Dunelm trading ahead of expectations, AstraZeneca upbeat on Imfinzi and Farxiga – ShareCast
The FTSE 100 is expected to open 33 points higher on Tuesday, having closed down 0.61% on Friday at 5,963.57, before the long weekend.
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Dunelm said trading was well ahead of its expectations in the past two months helped by demand that built up during the Covid-19 lockdown. The homewares retailer said total sales surged 59% in July from a year earlier partly from pent-up demand from store closures and the timing of its summer sale. Sales rose 24% in August. Dunelm said there was too much uncertainty about the economy and the potential impact of renewed lockdowns to give meaningful guidance on the outlook.
AstraZeneca announced on Tuesday that its ‘Imfinzi’, or durvalumab, has been approved in the European Union for the first-line treatment of adults with extensive-stage small cell lung cancer, in combination with a choice of chemotherapies, etoposide plus either carboplatin or cisplatin. The FTSE 100 drugmaker also said that results from the phase 3 ‘DAPA-CKD’ trial showed that ‘Farxiga’, or dapagliflozin, on top of standard of care reduced the worsening of renal function or risk of cardiovascular or renal death by 39% compared to placebo in patients with chronic kidney disease stages two to four, and elevated urinary albumin excretion.
Nearly one in four home purchases this year will be backed by the “bank of mum and dad” – up from fewer than one in five in 2019 – as buyers struggle with the economic fallout from the Covid-19 crisis. Financial help provided by the bank of mum and dad, encompassing parents, grandparents, other family and friends, will be a driving force behind the recovery of Britain’s housing market. Those able to assist will lend an average of £20,000 towards a deposit on a home, said researchers from insurer Legal & General (L&G) and economics consultancy Cebr. – Guardian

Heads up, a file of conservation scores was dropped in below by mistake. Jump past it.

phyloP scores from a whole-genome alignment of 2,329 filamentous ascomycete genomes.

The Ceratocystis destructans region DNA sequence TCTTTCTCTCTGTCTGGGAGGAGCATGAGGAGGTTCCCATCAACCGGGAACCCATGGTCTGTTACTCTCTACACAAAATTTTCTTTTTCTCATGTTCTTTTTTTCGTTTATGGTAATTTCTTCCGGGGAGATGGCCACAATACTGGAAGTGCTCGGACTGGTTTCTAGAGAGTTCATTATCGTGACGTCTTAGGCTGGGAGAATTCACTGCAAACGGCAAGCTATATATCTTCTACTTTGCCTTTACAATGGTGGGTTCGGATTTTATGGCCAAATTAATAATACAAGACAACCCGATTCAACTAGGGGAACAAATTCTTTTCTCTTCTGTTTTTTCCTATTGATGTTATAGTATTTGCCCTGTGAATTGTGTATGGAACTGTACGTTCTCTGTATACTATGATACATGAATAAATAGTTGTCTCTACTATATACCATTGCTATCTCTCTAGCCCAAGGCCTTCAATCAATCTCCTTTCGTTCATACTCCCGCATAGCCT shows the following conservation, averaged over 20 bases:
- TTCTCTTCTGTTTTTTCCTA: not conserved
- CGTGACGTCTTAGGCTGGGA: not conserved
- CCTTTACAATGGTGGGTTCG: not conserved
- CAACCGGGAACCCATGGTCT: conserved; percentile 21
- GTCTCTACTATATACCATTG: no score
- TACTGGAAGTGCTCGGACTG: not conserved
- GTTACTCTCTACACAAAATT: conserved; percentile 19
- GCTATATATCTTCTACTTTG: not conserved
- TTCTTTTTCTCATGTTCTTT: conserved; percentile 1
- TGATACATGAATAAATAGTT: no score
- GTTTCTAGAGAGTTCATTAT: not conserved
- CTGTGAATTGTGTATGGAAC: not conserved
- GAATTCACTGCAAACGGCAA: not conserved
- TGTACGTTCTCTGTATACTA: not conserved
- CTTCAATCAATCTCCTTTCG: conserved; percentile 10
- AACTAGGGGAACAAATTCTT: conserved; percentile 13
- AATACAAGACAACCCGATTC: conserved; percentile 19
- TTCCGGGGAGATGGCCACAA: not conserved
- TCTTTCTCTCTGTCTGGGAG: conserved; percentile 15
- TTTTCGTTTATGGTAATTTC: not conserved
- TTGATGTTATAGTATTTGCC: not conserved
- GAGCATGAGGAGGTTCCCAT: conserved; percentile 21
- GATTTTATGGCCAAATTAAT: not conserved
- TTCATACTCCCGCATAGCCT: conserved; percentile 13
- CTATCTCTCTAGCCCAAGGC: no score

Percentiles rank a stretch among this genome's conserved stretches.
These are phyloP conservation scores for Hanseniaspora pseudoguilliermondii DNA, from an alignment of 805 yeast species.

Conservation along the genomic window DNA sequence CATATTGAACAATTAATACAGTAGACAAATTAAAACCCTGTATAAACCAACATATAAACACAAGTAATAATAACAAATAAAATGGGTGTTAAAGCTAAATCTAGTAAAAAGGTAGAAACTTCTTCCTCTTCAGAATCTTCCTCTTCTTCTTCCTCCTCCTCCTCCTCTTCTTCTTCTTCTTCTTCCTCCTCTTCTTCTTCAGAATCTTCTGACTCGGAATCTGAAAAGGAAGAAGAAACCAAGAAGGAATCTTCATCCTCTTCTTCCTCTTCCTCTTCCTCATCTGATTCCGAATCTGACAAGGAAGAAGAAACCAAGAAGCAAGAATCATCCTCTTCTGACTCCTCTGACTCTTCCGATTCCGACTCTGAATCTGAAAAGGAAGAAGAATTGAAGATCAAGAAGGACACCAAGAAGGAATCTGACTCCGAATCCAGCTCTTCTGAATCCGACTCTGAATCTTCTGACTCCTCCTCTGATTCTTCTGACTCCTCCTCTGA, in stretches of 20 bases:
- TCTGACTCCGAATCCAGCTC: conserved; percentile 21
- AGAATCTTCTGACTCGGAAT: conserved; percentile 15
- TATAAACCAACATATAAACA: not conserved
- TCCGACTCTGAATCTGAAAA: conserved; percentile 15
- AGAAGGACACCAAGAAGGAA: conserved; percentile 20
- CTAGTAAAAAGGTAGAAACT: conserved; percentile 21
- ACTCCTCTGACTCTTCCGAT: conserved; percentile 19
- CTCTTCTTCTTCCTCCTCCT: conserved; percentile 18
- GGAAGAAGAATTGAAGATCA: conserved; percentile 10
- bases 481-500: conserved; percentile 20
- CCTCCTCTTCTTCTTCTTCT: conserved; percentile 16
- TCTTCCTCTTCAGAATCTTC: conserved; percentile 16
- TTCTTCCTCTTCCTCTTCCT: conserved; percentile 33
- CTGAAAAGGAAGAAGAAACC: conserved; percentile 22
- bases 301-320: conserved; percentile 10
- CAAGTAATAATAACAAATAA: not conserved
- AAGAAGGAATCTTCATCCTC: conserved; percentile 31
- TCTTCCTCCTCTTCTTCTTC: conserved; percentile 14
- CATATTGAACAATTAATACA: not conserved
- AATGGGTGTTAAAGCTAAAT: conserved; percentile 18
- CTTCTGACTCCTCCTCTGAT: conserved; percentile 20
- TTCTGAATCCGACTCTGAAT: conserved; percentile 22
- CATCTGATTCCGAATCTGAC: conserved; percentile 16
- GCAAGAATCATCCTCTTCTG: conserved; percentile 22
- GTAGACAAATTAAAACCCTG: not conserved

National Grid has warned the energy regulator to rethink its plans to crack down on energy network companies as the industry prepares to mount an unprecedented rebellion against Ofgem’s proposals this week. Energy network companies, including National Grid, are expected to fiercely oppose the regulator’s plans to halve the returns they make on investing in energy infrastructure in an industry consultation that closes on Friday. – Guardian
Private taxi firm Addison Lee has started laying staff off after the coronavirus downturn forced it to speed up a bid to slash costs. The firm could axe as much as 10pc of its workforce to save money, an industry source said. Its premium chauffeur service Tristar is understood to have already sacked around 400 people. – Telegraph
One of Britain’s biggest airport baggage handlers has warned that thousands of jobs still hang in the balance, despite clinching a €1.9 billion rescue deal that ensures its survival. Creditors including Barclays are set to take control of Swissport as part of a debt-for-equity swap that the airport services business said would carry it through the storm in global aviation. – The Times
The chief executive of Veolia has sought to downplay fears of British job cuts after the giant waste, water and energy group bid to take over its French rival. Antoine Frérot was speaking after revealing an initial €2.9 billion offer to buy a 29.9 per cent stake in Suez, which, if successful, would be followed by a move to acquire the rest of the shares to create what he called a “world leader of ecological transition”. – The Times
Equities closed in a mixed state on Wall Street on Monday, with the Dow Jones Industrial Average down 0.78% at 28,430.05.
The S&P 500 was also in the red, losing 0.22% to 3,500.31, while the Nasdaq Composite managed gains of 0.68% to 11,775.46.